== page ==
Have you ever wondered why you enjoy certain activities or hobbies more than others? Why do some people drift toward sports while others pick up scrapbooking? Why do some people have no discernible hobbies at all, but spend most of their free time socializing and maintaining a huge network of friends and acquaintances?
As a child, my favorite toys were Play-Doh, Legos, a set of paper craft books from my grandparents in Taiwan and a Crayola art set. I remember trying to draw a realistic horse with brown crayon in kindergarten art class when the other little girls were doing the usual house with curlicue flowers and stick figure family members and the boys were either scribbling non-representational modern pieces with black and blue crayons or boxy cars and trucks in profile. I made cool toys out of paper and cardboard, folded many origami animals, drew my own paper doll clothes, crocheted a bag full of yarn scarves, hats, and potholders, built a fleet’s worth of improbably Lego vehicles, made my own soft-sculpture dolls, and randomly planted marigolds and zinnias all over my father’s garden.
When I hit my middle school years, I taught myself to sew by making a Tudor-era costume for my sister (No cheesy little pillow project for me!), spent a whole school year drawing nothing but faces on the brown bag book cover of my spelling book until my efforts no longer looked like fugly aliens from outer space, and took up creative writing. In college I got into computer games–specifically, I got into epic roleplaying sagas that let me put together my own teams of adventurers and mold them into the most powerful group of badasses to ever blast, hack, and puzzle their way through a dungeon full of evil minions of the Dark Lord–computer graphics, costuming, and web site creation.
I look at all of my other hobbies, and I realize that they all involve making something one way or another. My college friend Emily Jiang claims this is because I like the control factor in creating things. I suppose this is true–I like measuring things precisely, setting things up properly, performing the required steps competently, and then seeing the final product pop out…perfectly, or nearly so. I even count my current obsessions with personal finance, fitness, and gardening as part of this Make-It-Myself fetish because once again I am taking a limited supply of raw materials and turning it into something greater than its component parts.
I like activities with tangible end-products and, preferably, financial reward. I am competitive to some degree, but I never went for sports because a) I was sweat-o-phobic until last year, b) I am awful at all of them except for archery, and c) you don’t get anything tangible to show off or use for your efforts.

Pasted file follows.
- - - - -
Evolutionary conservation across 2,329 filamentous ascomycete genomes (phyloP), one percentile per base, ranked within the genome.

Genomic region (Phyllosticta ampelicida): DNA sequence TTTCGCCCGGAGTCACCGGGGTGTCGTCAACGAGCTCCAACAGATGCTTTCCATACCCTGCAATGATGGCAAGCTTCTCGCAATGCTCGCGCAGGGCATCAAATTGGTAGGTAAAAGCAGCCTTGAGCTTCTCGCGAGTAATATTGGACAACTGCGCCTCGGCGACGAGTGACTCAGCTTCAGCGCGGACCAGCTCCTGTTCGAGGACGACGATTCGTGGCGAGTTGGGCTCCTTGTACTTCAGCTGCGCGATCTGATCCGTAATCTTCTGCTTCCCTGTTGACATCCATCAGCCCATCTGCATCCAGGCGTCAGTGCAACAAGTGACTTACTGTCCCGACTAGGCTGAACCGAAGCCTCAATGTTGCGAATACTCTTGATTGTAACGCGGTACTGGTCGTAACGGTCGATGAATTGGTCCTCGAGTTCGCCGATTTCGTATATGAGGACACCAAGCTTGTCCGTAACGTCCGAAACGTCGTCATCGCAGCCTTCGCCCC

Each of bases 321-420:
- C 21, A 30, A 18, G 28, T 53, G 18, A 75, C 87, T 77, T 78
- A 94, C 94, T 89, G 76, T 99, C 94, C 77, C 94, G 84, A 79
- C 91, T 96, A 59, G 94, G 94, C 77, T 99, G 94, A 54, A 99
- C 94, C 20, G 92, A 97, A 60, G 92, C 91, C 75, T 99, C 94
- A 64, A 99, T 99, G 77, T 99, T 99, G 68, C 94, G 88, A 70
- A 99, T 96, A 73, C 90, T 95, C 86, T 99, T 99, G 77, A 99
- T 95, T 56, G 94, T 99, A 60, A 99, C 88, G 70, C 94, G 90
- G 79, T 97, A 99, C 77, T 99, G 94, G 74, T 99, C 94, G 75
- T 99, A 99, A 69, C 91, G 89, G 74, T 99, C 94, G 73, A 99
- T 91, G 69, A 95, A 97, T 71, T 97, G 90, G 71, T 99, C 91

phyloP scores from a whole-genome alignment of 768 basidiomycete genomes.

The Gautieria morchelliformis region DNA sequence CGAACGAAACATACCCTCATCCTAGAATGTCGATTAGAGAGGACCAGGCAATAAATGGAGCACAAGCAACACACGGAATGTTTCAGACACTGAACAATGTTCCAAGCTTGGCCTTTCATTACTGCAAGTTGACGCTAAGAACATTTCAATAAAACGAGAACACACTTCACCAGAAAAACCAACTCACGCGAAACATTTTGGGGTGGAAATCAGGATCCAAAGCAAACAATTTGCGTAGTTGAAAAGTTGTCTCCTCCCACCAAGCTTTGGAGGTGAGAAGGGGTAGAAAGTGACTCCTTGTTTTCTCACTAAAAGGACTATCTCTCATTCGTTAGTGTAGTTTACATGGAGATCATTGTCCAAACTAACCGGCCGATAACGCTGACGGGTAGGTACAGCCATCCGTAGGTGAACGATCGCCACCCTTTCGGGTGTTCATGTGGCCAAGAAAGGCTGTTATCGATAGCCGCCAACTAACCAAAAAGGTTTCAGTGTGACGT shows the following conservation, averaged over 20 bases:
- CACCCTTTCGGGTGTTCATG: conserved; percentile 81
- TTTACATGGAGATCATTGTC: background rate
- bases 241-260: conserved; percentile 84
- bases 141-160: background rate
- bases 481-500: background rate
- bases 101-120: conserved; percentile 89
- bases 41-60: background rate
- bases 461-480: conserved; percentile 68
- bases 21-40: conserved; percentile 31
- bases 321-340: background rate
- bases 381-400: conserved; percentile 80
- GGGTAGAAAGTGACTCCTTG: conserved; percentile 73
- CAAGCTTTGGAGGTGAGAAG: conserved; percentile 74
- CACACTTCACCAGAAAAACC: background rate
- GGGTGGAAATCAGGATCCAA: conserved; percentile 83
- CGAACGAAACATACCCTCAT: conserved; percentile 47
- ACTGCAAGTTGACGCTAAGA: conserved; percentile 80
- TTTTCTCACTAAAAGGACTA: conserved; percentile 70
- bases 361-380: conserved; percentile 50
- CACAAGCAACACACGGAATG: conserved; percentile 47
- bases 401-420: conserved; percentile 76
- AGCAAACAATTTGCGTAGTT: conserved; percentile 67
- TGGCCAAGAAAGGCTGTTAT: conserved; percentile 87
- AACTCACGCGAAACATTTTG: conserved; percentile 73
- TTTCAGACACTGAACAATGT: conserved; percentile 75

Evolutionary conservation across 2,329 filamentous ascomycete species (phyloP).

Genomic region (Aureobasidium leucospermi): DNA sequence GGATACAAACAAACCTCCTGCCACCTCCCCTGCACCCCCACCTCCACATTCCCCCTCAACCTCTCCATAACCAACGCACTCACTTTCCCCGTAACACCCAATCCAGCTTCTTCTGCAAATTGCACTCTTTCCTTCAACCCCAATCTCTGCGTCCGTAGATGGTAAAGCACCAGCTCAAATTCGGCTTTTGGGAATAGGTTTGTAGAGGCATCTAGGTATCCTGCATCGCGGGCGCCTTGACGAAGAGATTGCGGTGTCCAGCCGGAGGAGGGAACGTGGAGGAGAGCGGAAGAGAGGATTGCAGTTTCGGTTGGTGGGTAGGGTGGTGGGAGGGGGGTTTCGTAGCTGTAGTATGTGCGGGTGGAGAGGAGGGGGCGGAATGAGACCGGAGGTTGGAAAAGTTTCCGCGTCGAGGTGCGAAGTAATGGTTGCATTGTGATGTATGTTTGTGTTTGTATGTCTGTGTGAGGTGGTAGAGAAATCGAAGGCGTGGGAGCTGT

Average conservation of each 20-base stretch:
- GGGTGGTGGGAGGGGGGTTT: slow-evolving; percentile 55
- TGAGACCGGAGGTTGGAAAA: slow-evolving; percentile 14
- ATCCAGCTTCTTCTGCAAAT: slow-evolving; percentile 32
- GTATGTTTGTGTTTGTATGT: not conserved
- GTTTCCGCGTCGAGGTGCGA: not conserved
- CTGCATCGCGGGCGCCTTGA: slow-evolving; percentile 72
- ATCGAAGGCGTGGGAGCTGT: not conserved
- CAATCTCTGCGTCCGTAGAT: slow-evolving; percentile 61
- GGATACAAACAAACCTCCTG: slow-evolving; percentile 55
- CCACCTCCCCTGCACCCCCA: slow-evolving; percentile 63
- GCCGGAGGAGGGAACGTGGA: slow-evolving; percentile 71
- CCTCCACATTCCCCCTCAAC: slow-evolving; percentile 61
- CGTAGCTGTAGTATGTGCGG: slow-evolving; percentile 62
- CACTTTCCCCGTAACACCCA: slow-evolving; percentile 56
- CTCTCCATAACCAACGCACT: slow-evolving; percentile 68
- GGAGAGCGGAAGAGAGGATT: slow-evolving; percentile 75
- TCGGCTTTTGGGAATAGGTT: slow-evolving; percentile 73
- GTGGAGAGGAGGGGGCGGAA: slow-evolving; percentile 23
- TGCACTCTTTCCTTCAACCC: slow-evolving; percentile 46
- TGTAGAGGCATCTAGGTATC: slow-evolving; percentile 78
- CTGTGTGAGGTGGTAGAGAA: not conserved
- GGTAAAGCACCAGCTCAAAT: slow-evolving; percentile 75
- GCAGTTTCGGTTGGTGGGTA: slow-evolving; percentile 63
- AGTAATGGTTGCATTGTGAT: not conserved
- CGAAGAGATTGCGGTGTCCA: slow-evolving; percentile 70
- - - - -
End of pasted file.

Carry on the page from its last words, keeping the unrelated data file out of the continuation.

When I do an illustration, I have a pretty piece of art work I can stand back and admire, then sell for profit. When I sew an evening dress from a designer Vogue pattern and $15 worth of materials, I am getting a $500 dress for under $20. When I make a Halloween costume for $10, wear it to a party to bask in the praise of friends and family who cannot believe I made it myself, and then turn around and resell it on eBay for $75, I am getting both the cheapskate rush of having a perfectly-fitted costume at a fraction of the price of shabby storebought outfits and the Scrooge McDuck glee of banking $65 of profit the next year. When I pop a few seeds into some potting soil and watch them grow into enough veggies to keep me away from the produce department at Publix for the entire summer, I get the thrill of producing my own food and saving more bucks. When I take $30 worth of whole food groceries and turn them into 42 healthy 40/40/20 meals for the week, well, I can barely contain my glee. When I set aside money in my IRA, 401(K), and savings accounts, I’m essentially growing my money just like I grow my plants. When I write up a workout and nutrition plan for myself and follow through on it, I focus my efforts on achieving specific visible and measurable changes to my body.
I also save money on health care, make up, and food (by NOT dining out) as a byproduct of staying fit and eating well.
Gaming is probably my only non-productive hobby, but hey, at least I’m actively doing something with my brain and hands when I’m playing instead of just zoning out in front of a TV, and, given my current career, gaming can be listed as “industry research.”
Oh, oops…I guess I’m occasionally guilty of a bit of vegetative TV watching, too. I do love me some CSI and Law and Order!
Nutrition: Training Day Menu
(SGX nutrition details omitted by request of trainer)
1: Strawberry vanilla yogurt shake
2: 1 scoop whey, 2 slices carrot raisin bread
3: 3×1 spinach omelette, WW pancakes
4: 3 oz. chicken, SF mushroom marinara sauce, 2 oz. reduced carb spaghetti
5: 3 oz. chicken, 3 c. salad, 1 orange
6: 1/2 c. FF cottage cheese, 3/4 c. strawberries
Daily Supplements: multivitamin with iron, calcium 500 + D, 1 T. flaxseed oil or natural peanut butter
Water: 16 cups minimum
9:00 AM Back/Biceps/Abs (45 minutes)
12:00 PM HIIT Bike/Run (20 minutes)
8:30 PM YF Flexibility (30 minutes)
The Awful Truth:
1. Didn’t get workouts done yesterday after work due to another moving trip.
1. Baked carrot raisin bread.
2. Moved all office/paperwork and other assorted items to the house.
3. Knocked out 2 of 3 planned workouts today.
1. Update HandBase workout module.
2. Read two chapters from NASM book.
3. Work on holiday cards.
4. Pay rent and phone bills.
5. Cook remaining chicken breast.
6. Get gym ID card.
7. Move frozen foods to the house.
8. Move plants from patio to the walled garden.